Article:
My grandfather’s family was Amish, and since many of my friends and co-workers know this they often ask me if the Amish celebrate Christmas or other holidays.
This picture is of my great, great grandfather John A. Miller, but my grandfather’s shadow is also in the picture. He is the one who took the picture.
The Amish do celebrate Christmas, but in a much more subdued way than the “English’ or non-Amish. Most Amish settlements also celebrate two Christmases.
In Amish Society by John A. Hostetler there is a section on The Ceremonial Calendar. Here is how the section about Christmas starts:
Christmas is probably the most celebrated holiday, but is observed as a family and kinship, rather than as a ceremonial, holiday. The Amish observe it in their own way without a Christmas tree and without Santa Claus.
The Amish do exchange gifts at Christmas, but they are usually either handmade or practical gifts. Common gifts are handmade toys for the children and items that can be used in daily life for adults such as kitchen items or farming tools.
They may have some simple decorations such as greenery and candles, but no images of people such as Santa Claus or nativity scenes.
Observance varies from settlement to settlement as each church district has their own independent ordnung (rules) or traditions.
Christmas meals are usually big holiday feasts and would be very similar to our Thanksgiving or Christmas meals. These are typically large gatherings as Amish families typically have more children. Imagine going to a Christmas meal with dozens of your cousins. My grandfather had more than 100 first cousins.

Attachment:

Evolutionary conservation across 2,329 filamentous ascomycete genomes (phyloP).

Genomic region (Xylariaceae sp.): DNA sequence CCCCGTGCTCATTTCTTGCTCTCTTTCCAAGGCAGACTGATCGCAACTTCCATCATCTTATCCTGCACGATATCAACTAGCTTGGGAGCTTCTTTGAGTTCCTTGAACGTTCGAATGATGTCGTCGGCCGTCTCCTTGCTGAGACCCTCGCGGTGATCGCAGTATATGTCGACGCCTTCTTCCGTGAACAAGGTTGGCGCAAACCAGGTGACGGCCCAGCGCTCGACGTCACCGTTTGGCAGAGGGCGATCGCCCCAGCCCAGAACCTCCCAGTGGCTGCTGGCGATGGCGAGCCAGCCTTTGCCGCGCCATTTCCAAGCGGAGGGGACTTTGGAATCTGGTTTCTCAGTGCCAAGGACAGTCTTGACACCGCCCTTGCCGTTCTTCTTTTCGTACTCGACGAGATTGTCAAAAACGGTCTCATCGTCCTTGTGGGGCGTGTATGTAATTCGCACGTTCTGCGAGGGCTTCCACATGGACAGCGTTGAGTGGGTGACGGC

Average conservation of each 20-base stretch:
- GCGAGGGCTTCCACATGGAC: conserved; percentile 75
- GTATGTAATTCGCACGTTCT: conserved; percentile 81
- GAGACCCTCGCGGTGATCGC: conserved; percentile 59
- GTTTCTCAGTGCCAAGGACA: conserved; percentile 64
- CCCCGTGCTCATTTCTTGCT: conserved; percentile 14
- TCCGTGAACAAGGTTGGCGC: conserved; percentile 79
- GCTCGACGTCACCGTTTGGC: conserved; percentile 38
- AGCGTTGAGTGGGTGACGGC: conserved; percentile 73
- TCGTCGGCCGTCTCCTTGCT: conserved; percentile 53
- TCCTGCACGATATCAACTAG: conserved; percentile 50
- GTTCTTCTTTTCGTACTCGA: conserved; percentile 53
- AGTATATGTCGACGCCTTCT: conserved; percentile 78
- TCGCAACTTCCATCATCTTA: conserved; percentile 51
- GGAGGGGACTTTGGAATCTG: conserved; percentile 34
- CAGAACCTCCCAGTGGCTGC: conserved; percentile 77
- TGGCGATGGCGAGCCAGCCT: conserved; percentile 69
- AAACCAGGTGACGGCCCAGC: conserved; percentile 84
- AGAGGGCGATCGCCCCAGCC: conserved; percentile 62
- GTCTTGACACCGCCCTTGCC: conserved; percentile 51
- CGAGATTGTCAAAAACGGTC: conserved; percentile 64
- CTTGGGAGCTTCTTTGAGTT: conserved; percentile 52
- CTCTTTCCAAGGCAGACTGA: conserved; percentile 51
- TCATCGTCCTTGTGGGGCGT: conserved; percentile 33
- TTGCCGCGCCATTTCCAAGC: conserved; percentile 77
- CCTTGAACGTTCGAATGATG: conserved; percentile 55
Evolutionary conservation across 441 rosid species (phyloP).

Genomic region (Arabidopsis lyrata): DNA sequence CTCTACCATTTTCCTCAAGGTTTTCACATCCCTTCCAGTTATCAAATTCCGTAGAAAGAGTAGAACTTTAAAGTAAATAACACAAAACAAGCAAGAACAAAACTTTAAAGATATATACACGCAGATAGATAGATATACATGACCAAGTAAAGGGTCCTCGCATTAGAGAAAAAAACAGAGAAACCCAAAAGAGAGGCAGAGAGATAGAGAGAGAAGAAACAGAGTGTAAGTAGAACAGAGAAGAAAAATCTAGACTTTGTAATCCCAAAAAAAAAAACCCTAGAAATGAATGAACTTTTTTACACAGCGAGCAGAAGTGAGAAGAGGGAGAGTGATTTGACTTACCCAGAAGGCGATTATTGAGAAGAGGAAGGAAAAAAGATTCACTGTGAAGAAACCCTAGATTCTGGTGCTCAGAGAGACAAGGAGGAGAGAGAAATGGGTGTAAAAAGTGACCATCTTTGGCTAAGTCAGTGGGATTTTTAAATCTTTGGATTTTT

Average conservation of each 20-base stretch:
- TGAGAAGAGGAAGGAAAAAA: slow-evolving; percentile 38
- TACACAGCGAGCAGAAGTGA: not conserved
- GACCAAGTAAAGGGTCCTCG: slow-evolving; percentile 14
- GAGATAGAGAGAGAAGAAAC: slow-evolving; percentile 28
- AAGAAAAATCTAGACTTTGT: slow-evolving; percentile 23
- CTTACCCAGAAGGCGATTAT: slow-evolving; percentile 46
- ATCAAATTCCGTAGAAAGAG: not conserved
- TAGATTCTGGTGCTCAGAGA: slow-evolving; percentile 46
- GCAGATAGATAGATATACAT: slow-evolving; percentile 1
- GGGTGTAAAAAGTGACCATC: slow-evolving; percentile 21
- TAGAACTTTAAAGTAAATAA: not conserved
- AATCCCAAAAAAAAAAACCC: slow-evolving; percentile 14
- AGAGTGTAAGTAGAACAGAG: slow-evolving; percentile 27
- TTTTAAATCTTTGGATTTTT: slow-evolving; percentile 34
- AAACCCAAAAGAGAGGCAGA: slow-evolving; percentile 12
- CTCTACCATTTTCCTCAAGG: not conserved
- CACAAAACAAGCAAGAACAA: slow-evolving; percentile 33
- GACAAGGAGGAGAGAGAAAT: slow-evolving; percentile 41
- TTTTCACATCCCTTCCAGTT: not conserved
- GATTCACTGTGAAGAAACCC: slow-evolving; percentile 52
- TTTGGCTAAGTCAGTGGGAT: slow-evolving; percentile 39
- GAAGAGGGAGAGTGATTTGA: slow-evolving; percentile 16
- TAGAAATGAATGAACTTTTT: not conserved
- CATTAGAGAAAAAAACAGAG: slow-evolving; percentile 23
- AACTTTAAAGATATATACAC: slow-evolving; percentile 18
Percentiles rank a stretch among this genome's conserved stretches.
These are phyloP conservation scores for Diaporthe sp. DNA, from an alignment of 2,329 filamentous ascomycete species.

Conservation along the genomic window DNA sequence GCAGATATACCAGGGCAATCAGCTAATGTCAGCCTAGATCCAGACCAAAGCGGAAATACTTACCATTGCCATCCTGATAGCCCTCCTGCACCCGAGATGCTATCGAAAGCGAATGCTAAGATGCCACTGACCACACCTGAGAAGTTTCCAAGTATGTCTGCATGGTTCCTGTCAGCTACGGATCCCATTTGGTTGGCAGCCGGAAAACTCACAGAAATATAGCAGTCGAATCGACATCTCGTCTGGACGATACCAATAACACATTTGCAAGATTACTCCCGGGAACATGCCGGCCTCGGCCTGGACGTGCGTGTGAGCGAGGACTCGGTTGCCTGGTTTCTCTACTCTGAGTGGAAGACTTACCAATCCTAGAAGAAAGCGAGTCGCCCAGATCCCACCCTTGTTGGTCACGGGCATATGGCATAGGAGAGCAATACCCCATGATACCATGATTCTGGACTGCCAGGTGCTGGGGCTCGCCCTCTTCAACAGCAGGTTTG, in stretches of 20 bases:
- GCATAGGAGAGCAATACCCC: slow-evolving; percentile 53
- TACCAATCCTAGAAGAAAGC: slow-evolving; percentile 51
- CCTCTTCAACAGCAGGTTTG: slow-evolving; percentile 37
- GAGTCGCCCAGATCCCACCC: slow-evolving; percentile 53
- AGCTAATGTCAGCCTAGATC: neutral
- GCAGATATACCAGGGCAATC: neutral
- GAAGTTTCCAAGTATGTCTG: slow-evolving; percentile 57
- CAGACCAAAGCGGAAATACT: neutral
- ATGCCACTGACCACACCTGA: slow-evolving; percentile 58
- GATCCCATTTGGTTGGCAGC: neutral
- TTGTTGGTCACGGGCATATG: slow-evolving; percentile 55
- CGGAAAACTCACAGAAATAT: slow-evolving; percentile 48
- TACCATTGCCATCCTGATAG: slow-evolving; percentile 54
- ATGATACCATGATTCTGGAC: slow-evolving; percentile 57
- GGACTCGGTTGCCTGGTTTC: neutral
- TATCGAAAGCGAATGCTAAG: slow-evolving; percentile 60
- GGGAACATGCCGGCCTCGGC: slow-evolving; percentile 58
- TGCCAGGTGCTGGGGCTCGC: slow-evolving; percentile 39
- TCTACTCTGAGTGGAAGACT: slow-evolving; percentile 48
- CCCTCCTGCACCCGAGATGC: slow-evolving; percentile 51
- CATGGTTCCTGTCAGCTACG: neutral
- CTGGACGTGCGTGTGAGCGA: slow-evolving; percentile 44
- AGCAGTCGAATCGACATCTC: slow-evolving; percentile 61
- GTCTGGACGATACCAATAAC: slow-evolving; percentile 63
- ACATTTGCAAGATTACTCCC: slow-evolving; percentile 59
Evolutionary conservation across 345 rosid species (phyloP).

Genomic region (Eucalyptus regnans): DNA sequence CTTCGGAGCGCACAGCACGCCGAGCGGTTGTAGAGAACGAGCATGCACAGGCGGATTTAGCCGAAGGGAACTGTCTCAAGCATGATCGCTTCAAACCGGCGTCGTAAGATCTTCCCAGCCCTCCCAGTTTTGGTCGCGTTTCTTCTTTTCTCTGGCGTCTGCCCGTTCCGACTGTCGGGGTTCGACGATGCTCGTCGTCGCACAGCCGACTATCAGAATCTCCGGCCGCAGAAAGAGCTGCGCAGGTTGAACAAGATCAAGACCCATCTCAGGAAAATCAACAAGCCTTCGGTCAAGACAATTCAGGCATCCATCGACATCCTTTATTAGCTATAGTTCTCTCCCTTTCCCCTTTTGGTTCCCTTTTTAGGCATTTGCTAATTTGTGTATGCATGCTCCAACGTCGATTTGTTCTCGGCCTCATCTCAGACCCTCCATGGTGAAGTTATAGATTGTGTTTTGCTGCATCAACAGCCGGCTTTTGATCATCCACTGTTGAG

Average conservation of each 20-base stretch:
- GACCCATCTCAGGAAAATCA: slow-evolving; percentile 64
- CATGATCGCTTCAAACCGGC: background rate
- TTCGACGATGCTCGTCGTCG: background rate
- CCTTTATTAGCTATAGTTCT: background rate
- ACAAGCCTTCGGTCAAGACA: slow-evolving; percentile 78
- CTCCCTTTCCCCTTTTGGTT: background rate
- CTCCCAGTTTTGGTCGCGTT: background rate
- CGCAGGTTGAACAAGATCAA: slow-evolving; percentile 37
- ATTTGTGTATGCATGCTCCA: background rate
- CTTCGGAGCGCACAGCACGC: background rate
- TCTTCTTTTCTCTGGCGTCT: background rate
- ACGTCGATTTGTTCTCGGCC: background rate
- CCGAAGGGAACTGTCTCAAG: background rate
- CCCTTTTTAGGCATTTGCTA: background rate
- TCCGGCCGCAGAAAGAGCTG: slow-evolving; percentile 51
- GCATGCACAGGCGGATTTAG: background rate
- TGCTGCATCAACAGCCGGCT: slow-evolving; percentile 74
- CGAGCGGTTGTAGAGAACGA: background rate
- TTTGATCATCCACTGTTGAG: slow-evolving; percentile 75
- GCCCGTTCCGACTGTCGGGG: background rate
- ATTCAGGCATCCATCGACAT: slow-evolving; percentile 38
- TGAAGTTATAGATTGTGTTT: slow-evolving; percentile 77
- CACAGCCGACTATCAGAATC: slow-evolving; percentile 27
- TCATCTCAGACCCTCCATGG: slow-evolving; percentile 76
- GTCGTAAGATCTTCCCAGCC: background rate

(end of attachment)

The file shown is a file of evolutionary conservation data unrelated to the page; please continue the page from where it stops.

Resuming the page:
The Amish also celebrate Old Christmas on January 6. I have seen two explanations for this day so I will share both of them.
First, since it goes along with the picture above, January 6 is celebrated as the day when the Three Wise Men visited Christ and gave their gifts. This is also 12 days after Christmas and is the end of the 12 days of Christmas. This day is also known as Epiphany as it is the day that Christ was revealed. Different religious traditions differ as to which event in Christ’s life is celebrated. Some celebrate the visit of the three wise men while others celebrate either the first miracle at the wedding at Cana or the baptism of Jesus. Although this is sometimes given as the reason for Old Christmas this is unlikely why the Amish celebrate the day.
A better explanation for celebrating Old Christmas is the change from the Julian to the Gregorian calendar. When the calendar changed in 1582 the Catholic church set the date of Christmas to December 25. Many protestant groups, including the Amish, continued to use the older Gregorian calendar for holidays. This is why it is referred to as Old Christmas.
Old Christmas is celebrated a bit different than Christmas. There is still a large gathering of family together and the sharing of a feast. However, the Amish fast until noon on this day and the feast is in the afternoon or evening.
Old Christmas is the more important of the two Christmas days and there has been some talk among the Amish of only celebrating Old Christmas in the future.
I respect the Amish for their simple and hardworking style of living. Local contractors work with the Amish when building in the area is needed.
On Saturday, December 18, 2021, Braman’s Wanderings wrote:
> vanbraman posted: “My grandfather’s family was Amish, and since many of my > friends and co-workers know this they often ask me if the Amish celebrate > Christmas or other holidays. This picture is of my great, great grandfather > John A. Miller, but my grandfather’s shadow is” >